The Risk Gap also means that there is greater operational risk associated with feature releases that carry greater value. The more value associated with a feature update, the greater the risk to your Ops team, because of changes made to your code base.

The Risk Gap is closely linked to the Iron Triangle concept that suggests the following:  while teams should strive to release high value features at a quick pace, the reality is that they’re often forced to pick one or the other (speed vs. quality).

The Iron Triangle mantra is “Fast, good, or cheap. Pick two.”

Let’s see how this affects the three customer categories who will benefit from using LaunchDarkly by examining the Risk Gap/Iron Triangle framework.

CategoryPainDoes Have Does Not Have
Companies interested in switching from Waterfall to CI/CDTakes Dev team a long time to launch releases.-High Quality
-Low Cost - traditional Waterfall methodology
Fast Delivery
Companies switching/recently switched from Waterfall to CI/CD but not yet feature flaggingQuality of releases is at risk.-Fast Delivery via CI/CD
-Lower Costs - not using a feature management platform
High Quality
Companies doing CI/CD + using a homegrown feature management systemA homegrown feature management system is costly to develop and maintain.-Fast Delivery - quick release cycle
-High Quality - continuous feedback loop
Lowest Cost

Each customer category is missing one of the three components of the Iron Triangle: either quality, speed, or lowest cost.

LaunchDarkly’s value-add

LaunchDarkly exists to close the Risk Gap – enabling the largest software engineering teams in the world to responsibly employ the CI/CD methodology, accelerate development cycles, eliminate the risk associated with large releases, and cut costs of developing/maintaining homegrown feature management systems.

For the first time, you don’t have to make tradeoffs with LaunchDarkly.

When you combine the great team here, a revolutionary product, and the opportunity to learn from brilliant minds every day, I am very much so looking forward to bringing our product to market.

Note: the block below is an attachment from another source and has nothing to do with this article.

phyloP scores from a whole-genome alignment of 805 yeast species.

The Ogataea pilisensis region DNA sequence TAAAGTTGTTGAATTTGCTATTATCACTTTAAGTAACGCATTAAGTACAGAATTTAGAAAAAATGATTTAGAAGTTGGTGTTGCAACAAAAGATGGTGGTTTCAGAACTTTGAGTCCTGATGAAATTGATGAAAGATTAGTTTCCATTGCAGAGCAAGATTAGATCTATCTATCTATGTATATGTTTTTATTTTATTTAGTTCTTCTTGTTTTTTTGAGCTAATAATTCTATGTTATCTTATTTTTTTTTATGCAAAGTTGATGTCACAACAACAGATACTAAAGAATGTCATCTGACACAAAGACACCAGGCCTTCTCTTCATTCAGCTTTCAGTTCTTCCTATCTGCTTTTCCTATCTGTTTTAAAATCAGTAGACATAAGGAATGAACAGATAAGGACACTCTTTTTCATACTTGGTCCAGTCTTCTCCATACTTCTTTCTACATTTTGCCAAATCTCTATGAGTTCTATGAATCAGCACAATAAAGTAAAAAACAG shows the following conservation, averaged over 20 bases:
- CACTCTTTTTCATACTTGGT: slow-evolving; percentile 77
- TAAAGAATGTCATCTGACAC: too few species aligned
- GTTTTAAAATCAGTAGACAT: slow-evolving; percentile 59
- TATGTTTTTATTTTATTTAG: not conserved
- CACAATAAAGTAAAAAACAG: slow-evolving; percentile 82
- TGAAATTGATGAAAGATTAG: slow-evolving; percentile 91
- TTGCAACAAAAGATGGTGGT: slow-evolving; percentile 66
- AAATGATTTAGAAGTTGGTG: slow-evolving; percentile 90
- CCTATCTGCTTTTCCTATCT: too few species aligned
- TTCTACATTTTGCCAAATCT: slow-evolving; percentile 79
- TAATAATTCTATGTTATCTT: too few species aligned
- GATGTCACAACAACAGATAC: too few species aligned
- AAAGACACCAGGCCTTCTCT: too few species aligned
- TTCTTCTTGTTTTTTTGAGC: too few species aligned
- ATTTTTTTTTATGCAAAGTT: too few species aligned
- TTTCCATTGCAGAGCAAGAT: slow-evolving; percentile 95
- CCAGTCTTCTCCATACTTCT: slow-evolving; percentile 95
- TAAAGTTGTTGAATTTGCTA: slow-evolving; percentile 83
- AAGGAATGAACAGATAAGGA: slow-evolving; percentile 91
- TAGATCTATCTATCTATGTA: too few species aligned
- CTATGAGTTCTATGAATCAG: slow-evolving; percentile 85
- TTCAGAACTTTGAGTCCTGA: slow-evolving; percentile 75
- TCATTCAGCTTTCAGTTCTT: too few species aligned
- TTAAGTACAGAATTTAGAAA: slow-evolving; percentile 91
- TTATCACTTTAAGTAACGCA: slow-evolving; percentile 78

14 Oct 2016

The Future of Feature Flags: Managing Dynamic Applications

LaunchDarkly Multivariate Feature Flags / Toggles

Traditionally, software teams have used feature flags/toggles to control simple rollouts and enable kill switches.  Boolean values were used for “on” or “off”, “true” or “false”.  With the introduction of multivariate flags, developers have been experimenting with serving rich values via these flags: strings, numbers, JSON objects, and JSON arrays. This has opened up a whole new world of dynamic application management.

Use Cases

Using feature flags to manage dynamic applications opens up many powerful and interesting use cases, for example:

  • Manage features in a pricing plan
  • Customize pricing based on user segment Apply coupons and discounts based on user actions or holiday sales
  • Allow users to personalize their own experiences
  • Manage CSS styling to test colors, layouts, and elements
  • Control conditional logic separately from your code base

The Multivariate Flag

A multivariate feature flag has two primary benefits: you can customize the number and type of variations returned.

LaunchDarkly Multivariate Feature Flags / Toggles

Let’s first look at a simple example. This feature flag calls the variation method to determine which variation the user should get for a “checkout.flow” feature flag.

Here, the user “bob@example.com” will either see a one-click, two-click, or original checkout based on the string value returned by the feature flag:

Serving Dynamic Values

Now, let’s use a feature flag to insert prices into a pricing page based on some attributes of a the user. We’ll call this feature flag “plan.price”.

LaunchDarkly Managing Dynamic Content with Feature Flags / Toggles

Here, the user will receive a price of $20, $50, or $75 depending on whether they match a particular targeting rule.

For a more advanced use case, these values (20, 50, 75) could be used to populate other pricing dependencies, like a customer invoice and account limits.

Best Practices

Of course, you should not use feature flags as a secondary database, but they could be useful as a way to personalize feature targeting without tying that logic into your codebase. This allows you to rapidly change pricing models, test color schemes, and configure complex features without having to redeploy.